Contract chip maker United Microelectronics Corp. (UMC), has decided to sell off its stake in a chip-making venture with Japan's Hitachi Ltd. after failing to take over management control at the joint-venture company.
Hitachi said Tuesday it will buy Taiwan-based UMC's 40 percent stake in Trecenti Technologies Inc. for ¥10.7 billion (AUD$140 million). After the purchase, Trecenti will become a wholly owned subsidiary of Hitachi, said Masanao Sato, a spokesman for Hitachi. Trecenti operates a 300-millimeter wafer fabrication plant in Japan.
The companies said the decision to end the joint venture came as a result of the semiconductor industry downturn and a need to focus efforts on their respective semiconductor operations. "The major issue was that the urgency for the fab was not as high due to the fact that there has been an industry downturn," said UMC spokesman Alex Hinnawi.
With a wholly owned 300-millimeter fab in operation in Taiwan and plans to build another 300-mm fab in Singapore through a joint venture with Advanced Micro Devices Inc., UMC felt its joint venture with Hitachi could place a drain on technical resources that would be needed elsewhere. "We have limited amounts of resources in technology development and engineering and we really need to focus those on the wholly managed 300-mm facilities," Hinnawi said.
Despite the decision to sell its stake in Trecenti, UMC had recently made a bid to take over control at the fab. Two weeks ago, UMC Chairman Robert Tsao made public his desire to see UMC take control at Trecenti, saying the company wanted management control of the fab or it would sell its shares in the joint venture back to Hitachi. UMC's stated goal was to remove any lingering competitive concerns that foundry customers might have when doing business with Trecenti.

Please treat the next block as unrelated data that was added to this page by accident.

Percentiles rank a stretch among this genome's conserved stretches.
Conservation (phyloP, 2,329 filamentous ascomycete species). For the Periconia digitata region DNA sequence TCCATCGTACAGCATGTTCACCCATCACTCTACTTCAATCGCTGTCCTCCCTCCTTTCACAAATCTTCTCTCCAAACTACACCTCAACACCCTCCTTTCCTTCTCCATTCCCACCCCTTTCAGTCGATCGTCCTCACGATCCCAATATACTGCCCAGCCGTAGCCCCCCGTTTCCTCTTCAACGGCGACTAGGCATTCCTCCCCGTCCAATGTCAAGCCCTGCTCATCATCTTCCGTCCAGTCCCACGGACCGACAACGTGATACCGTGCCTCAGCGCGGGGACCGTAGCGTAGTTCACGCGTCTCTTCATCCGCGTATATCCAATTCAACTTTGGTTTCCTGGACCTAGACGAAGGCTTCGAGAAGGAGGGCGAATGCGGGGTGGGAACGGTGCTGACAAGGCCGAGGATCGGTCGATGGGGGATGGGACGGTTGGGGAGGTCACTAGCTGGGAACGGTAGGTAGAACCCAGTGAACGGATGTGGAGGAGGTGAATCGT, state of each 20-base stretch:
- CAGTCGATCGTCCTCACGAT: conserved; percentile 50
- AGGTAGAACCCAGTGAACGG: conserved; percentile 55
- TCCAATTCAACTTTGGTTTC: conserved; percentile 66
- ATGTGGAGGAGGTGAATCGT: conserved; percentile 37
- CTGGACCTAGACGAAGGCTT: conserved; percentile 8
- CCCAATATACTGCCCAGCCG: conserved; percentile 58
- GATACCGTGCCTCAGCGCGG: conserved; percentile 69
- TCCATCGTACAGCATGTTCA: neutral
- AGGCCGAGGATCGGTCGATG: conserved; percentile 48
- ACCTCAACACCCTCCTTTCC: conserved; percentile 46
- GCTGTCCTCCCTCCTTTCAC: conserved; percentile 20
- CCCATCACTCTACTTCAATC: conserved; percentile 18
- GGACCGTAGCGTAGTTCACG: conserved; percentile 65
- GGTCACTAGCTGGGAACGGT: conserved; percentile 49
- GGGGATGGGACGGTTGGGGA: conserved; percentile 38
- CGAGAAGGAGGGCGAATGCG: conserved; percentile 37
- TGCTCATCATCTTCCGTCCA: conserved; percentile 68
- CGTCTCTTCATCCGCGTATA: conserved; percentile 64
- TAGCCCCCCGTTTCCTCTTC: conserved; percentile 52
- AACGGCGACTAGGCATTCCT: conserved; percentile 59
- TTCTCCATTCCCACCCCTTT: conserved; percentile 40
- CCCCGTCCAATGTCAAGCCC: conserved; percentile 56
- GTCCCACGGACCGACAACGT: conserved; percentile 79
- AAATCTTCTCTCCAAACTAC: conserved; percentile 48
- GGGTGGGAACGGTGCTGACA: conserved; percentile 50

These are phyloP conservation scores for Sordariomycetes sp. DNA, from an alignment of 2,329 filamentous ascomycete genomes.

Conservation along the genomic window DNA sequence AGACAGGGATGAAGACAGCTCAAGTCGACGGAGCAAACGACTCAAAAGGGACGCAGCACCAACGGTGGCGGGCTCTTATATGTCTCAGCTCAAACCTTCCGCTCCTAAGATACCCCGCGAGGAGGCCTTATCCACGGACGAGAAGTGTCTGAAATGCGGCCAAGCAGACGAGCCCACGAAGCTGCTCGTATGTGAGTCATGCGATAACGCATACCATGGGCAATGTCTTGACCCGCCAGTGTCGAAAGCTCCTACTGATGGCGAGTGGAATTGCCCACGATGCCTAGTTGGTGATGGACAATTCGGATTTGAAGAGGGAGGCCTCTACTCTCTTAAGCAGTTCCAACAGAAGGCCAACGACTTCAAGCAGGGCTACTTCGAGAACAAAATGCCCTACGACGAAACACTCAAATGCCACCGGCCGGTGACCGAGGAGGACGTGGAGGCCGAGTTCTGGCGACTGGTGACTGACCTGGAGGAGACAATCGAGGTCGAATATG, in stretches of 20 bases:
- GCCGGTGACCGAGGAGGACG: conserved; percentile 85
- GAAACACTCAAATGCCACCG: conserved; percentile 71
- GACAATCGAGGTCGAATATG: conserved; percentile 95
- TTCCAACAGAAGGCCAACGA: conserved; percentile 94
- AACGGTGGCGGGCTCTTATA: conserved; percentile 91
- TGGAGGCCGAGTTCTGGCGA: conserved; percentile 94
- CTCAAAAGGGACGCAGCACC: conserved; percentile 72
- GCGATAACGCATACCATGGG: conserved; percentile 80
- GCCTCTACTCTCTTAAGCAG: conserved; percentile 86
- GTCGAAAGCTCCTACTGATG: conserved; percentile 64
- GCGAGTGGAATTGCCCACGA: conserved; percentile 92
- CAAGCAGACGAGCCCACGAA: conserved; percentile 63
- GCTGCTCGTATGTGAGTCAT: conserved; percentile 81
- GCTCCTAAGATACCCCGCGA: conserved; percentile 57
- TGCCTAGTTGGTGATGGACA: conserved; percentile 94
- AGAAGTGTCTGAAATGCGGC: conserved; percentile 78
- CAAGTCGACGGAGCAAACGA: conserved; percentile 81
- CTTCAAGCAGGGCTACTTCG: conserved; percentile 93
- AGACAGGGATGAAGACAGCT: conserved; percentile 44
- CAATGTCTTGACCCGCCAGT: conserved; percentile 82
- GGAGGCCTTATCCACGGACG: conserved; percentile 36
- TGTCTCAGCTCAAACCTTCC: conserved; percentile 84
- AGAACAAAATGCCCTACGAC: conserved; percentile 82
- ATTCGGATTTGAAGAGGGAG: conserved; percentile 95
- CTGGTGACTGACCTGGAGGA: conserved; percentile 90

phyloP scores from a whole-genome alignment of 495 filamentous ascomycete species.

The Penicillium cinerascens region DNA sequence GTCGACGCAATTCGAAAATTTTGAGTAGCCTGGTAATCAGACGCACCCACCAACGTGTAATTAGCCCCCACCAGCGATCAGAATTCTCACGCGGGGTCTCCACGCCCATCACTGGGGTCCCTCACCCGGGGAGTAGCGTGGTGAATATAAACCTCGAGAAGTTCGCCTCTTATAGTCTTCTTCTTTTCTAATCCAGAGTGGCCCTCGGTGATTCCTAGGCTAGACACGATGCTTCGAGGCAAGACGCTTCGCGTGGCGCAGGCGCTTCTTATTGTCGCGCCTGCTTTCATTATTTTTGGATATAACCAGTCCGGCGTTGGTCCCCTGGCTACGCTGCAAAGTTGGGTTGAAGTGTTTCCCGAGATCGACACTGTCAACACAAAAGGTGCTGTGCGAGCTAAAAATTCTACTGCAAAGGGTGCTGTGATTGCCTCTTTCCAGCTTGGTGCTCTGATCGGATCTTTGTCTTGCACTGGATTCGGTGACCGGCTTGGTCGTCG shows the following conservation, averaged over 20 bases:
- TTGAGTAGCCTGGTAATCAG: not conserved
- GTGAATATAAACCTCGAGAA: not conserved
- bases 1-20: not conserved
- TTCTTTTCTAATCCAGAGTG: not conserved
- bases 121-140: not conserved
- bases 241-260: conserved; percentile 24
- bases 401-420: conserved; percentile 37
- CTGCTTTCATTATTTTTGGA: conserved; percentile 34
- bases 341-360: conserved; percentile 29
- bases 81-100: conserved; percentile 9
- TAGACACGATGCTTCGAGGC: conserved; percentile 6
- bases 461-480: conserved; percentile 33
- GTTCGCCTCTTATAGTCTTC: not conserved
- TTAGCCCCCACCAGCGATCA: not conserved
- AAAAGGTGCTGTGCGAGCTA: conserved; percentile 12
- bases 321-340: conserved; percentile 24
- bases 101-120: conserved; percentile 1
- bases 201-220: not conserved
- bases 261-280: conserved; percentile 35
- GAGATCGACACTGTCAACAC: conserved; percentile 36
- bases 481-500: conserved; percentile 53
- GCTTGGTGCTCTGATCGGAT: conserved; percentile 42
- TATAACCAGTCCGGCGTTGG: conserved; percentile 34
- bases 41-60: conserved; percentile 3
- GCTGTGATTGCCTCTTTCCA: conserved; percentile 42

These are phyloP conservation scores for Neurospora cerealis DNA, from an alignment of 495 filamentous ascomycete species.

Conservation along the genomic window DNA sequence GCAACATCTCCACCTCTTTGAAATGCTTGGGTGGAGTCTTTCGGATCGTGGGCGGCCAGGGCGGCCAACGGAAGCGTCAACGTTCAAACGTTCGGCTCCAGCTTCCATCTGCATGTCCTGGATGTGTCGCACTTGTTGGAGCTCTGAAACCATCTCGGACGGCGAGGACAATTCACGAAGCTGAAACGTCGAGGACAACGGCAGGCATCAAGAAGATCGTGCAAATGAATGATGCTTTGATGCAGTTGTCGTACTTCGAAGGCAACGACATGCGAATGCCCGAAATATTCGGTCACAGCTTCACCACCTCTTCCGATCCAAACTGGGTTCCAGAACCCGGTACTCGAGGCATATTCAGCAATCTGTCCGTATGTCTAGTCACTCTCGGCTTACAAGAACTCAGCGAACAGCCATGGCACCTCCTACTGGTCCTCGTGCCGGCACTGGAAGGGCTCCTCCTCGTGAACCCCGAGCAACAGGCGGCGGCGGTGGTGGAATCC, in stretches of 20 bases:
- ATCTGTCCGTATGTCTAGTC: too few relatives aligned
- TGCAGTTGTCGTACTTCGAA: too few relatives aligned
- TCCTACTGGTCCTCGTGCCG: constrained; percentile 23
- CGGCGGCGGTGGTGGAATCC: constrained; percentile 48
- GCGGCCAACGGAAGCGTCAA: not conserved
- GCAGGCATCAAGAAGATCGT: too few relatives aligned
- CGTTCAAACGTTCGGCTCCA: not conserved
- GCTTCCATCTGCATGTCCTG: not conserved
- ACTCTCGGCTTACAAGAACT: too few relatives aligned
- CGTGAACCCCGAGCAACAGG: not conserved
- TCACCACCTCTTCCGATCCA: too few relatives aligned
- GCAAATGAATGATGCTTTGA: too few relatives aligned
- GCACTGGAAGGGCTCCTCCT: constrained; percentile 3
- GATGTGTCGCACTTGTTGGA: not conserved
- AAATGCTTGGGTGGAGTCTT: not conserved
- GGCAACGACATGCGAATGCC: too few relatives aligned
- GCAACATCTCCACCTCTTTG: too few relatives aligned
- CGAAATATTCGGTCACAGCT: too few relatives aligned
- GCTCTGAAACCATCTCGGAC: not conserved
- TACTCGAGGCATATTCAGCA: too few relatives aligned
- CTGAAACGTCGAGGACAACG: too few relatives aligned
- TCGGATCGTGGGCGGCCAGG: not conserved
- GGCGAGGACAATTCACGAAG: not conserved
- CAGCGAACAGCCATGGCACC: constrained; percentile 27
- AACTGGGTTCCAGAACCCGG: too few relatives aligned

"There might be an issue of the competitors of Hitachi not wanting to go to that fab because they perceive it as not being completely independent," Hinnawi said, adding that he had not heard of a specific case where this had been a problem.
Hinnawi would not comment on the specific reasons why UMC's bid to take over management control at Trecenti failed. "I'll let you put two and two together," he said.
Trecenti operates a single semiconductor fabrication plant at Hitachi's LSI (large-scale integrated circuit) facility in Ibaraki, north of Tokyo. The plant is one of Japan's most advanced and was the first in the country to handle semiconductor wafers of 300 millimeters diameter -- something that the partners chose to highlight when they named the company after the Latin for "300."
Industry-wide, most semiconductor production is now done with wafers that are 200 millimeters in diameter although a gradual shift towards the larger-size wafers is underway because a single 300-millimeter wafer can yield around twice as many chips as the smaller wafer, saving semiconductor companies money.
Hitachi said that once the buy-out is complete the Ibaraki plant will join facilities in Japan and Singapore as centers for production of system LSI chips, flash memories and SRAMs. Employees sent to Trecenti from UMC will return to the Taiwanese company while those from Hitachi will remain with Trecenti.
The semiconductor industry downturn blamed for the decision to end the joint venture has hit both companies hard.
UMC saw its fourth-quarter sales, for the period to the end of December 2001, drop 56 percent against the same period a year earlier and posted a NT$3.75 billion (US$106.9 million) net loss for the period compared with a net profit of NT$16.7 billion a year earlier. Hitachi, in its most recent financial statement, said its electronic devices business saw sales drop 14 percent in the six months to the end of September 2001 and posted a net loss of ¥72.9 billion (US$609.9 million) against a profit of ¥88.7 billion a year earlier.